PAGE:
A "Minority Report" technology to predict murder remains wishful science fiction thinking. But a mass shooting that killed at least 20 children and 8 adults at a school in Newton, Conn. once again raises the question of what technological tools, if any, can help predict or prevent such tragedies by identifying troubled individuals.
Psychologists say that predicting the intent among individuals to commit mass murder remains incredibly difficult, if not impossible — especially with mass killings having many different patterns and representing rare events. TechNewsDaily previously spoke with an expert on psychopaths who explained the challenges despite his optimism in using psychological screening.
"If you study 100,000 people, three might go out and kill someone else," said Kent Kiehl, an associate professor of psychology and neuroscience at the University of New Mexico. "There's really not a good way to predict that single individual."
Kiehl previously spoke regarding a U.S. Defense Advanced Research Projects Agency effort to predict a person's state of mind related to suicide and murder. The DARPA project focused on preventing suicides among U.S. military members, but it also considered the idea of predicting the intent to murder. [Military Wants 'Minority Report' for Suicide Prevention]
A combination of screening tools could identify people most at risk of violence and allow psychologists to begin helping them earlier, Kiehl said. Regular screenings with a questionnaire or interview could act as the first screening stage, so that individuals who trigger a red flag might undergo additional screening with neurocognitive computer tests and games.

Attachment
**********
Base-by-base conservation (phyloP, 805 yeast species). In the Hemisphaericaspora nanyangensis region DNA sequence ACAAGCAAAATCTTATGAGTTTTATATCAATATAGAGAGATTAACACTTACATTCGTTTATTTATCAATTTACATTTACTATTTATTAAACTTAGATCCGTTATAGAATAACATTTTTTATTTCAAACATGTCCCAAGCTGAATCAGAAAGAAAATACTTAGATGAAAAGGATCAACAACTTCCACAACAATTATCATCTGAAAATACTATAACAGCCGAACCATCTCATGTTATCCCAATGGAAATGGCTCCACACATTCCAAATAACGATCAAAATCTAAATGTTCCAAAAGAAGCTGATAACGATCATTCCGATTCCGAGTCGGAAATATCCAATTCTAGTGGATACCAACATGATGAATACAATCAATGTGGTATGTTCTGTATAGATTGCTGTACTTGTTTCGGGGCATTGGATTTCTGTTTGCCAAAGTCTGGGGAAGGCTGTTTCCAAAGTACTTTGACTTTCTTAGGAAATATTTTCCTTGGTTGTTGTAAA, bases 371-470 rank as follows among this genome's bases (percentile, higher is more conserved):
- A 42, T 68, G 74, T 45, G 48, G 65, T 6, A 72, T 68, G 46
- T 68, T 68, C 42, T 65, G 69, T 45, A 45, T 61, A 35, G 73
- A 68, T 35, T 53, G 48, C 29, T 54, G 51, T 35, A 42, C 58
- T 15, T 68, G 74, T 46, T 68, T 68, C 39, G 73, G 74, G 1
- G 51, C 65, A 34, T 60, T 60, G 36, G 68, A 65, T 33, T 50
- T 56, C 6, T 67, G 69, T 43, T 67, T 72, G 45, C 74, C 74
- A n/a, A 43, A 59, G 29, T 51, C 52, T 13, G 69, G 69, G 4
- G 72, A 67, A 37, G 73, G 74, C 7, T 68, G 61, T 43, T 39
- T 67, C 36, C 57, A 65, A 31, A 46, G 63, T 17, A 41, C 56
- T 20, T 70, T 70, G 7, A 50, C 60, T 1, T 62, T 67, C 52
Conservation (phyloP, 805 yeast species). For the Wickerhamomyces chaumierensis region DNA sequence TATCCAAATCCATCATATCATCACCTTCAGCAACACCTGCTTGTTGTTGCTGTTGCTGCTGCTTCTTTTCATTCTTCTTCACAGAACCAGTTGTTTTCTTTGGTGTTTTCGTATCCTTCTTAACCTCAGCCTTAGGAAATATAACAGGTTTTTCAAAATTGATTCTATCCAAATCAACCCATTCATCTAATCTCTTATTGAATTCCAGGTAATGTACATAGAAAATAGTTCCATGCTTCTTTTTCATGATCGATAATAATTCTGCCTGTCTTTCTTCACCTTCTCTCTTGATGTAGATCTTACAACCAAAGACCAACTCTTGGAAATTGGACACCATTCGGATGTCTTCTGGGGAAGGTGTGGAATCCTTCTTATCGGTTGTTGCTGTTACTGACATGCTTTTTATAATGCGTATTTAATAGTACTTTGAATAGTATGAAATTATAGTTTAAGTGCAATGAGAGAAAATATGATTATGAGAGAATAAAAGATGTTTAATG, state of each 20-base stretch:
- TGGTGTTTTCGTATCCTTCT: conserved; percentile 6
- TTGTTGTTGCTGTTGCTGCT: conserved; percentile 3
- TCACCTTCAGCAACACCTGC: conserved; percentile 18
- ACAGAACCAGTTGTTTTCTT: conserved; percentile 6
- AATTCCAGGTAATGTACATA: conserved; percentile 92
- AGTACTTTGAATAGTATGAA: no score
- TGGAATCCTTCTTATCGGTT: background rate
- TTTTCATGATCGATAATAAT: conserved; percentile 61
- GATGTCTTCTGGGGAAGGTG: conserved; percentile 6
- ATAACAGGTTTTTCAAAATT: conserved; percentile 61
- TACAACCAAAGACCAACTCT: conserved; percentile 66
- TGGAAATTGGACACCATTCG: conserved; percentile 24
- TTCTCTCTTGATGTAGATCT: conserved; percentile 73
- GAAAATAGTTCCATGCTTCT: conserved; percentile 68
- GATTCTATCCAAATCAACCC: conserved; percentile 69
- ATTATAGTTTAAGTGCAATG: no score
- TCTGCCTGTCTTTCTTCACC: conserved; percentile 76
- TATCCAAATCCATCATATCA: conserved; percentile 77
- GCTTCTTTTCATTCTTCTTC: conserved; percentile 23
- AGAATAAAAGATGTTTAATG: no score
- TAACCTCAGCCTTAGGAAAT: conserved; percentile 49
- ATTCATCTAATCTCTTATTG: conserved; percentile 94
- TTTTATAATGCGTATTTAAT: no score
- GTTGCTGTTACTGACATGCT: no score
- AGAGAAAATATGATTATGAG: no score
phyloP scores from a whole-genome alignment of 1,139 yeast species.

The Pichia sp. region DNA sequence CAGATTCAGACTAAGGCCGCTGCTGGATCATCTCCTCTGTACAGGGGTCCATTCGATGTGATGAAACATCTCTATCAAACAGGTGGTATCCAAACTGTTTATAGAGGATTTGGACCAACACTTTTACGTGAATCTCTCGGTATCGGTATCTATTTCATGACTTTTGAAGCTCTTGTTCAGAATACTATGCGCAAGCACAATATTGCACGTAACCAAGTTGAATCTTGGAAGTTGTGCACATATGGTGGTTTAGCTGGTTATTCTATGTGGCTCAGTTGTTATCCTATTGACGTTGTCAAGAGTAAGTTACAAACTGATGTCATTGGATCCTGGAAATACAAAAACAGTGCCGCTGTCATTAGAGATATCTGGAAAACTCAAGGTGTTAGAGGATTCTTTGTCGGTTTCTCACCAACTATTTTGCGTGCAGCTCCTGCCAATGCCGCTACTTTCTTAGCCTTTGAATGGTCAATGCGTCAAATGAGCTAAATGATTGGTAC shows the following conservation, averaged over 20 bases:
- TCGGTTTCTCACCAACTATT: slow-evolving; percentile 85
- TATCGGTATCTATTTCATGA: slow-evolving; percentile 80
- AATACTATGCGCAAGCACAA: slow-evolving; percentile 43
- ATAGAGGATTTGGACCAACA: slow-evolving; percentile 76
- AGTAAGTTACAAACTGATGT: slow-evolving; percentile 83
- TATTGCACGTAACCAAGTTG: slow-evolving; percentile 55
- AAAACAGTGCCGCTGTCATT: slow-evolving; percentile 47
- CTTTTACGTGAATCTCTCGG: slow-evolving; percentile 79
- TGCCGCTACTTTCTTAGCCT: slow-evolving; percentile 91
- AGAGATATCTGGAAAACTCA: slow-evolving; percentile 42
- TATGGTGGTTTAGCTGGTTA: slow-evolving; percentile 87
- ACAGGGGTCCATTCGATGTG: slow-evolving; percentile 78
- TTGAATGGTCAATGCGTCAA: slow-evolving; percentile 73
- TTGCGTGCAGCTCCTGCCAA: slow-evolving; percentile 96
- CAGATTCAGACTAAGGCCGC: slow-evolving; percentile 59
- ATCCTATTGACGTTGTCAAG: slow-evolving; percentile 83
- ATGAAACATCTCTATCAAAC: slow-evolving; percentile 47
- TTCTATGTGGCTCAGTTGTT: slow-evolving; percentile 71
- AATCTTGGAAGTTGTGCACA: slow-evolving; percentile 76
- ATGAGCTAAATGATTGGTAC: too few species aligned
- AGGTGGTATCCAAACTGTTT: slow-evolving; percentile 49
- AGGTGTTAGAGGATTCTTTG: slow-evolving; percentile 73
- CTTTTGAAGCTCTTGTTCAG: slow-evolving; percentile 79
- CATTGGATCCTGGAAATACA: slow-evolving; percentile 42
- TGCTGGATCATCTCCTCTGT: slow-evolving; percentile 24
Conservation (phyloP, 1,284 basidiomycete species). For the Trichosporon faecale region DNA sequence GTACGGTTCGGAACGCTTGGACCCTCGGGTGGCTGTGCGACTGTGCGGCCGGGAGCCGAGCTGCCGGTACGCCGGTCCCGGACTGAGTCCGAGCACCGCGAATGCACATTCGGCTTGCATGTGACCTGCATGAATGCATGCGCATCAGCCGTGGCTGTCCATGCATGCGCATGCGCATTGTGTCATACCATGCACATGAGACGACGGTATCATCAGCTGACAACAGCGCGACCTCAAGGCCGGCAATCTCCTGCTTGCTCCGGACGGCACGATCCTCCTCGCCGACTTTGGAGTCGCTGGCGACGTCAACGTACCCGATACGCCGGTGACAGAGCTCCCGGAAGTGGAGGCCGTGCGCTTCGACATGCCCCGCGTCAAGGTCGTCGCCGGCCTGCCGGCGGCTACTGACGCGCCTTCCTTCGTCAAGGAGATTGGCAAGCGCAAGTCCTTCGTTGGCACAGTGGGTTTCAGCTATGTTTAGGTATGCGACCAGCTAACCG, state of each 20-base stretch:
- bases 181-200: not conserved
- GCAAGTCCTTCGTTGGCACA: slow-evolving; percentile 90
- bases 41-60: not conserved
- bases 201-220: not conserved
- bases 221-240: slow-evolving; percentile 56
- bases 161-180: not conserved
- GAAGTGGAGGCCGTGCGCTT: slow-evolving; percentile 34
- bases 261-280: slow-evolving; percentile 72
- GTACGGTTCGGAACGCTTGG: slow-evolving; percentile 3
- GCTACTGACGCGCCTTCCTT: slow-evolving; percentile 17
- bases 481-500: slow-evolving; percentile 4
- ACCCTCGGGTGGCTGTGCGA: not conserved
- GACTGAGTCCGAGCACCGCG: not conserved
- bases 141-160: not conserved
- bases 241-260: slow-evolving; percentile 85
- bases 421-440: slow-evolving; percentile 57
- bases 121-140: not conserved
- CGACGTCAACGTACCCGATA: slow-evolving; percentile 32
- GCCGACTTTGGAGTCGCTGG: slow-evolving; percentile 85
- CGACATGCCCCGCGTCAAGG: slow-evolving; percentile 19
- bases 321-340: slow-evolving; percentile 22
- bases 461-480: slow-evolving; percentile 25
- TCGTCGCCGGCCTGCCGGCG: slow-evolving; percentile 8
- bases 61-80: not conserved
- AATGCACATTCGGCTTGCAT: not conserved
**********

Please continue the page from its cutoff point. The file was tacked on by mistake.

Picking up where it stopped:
The third screening step for individuals identified as being most at-risk could use electroencephalography (EEG) to measure electrical brain waves, or use brain imaging such as functional magnetic resonance imaging (fMRI) scanners. Such technologies can provide a more detailed analysis of what goes on in the brain to help mental health professionals treat individuals.
Predictions of at-risk individuals might also improve if psychologists could access more information about their personal lives — a way to keep an eye on risk factors such as divorces, bankruptcy or living in an unstable home.
But ordinary Americans would have to agree to the idea of undergoing psychological screening on a semi-regular basis. They would also have to give up additional privacy if they wanted psychologists to examine broader risk factors in their personal lives for the sake of improving predictions.
In any case, Kiehl and other mental health professionals don't envision screening technologies providing a "yes" or "no" answer to the question of whether an individual will snap and carry out a mass killing spree. Instead, they emphasize that screening would provide quicker attention for people suffering from mental illness — regardless of whether those people would end up committing violence or not.
This story was provided by TechNewsDaily, a sister site to LiveScience. You can follow TechNewsDaily Senior Writer Jeremy Hsu on Twitter @jeremyhsu. Follow TechNewsDaily on Twitter @TechNewsDaily, or on Facebook.
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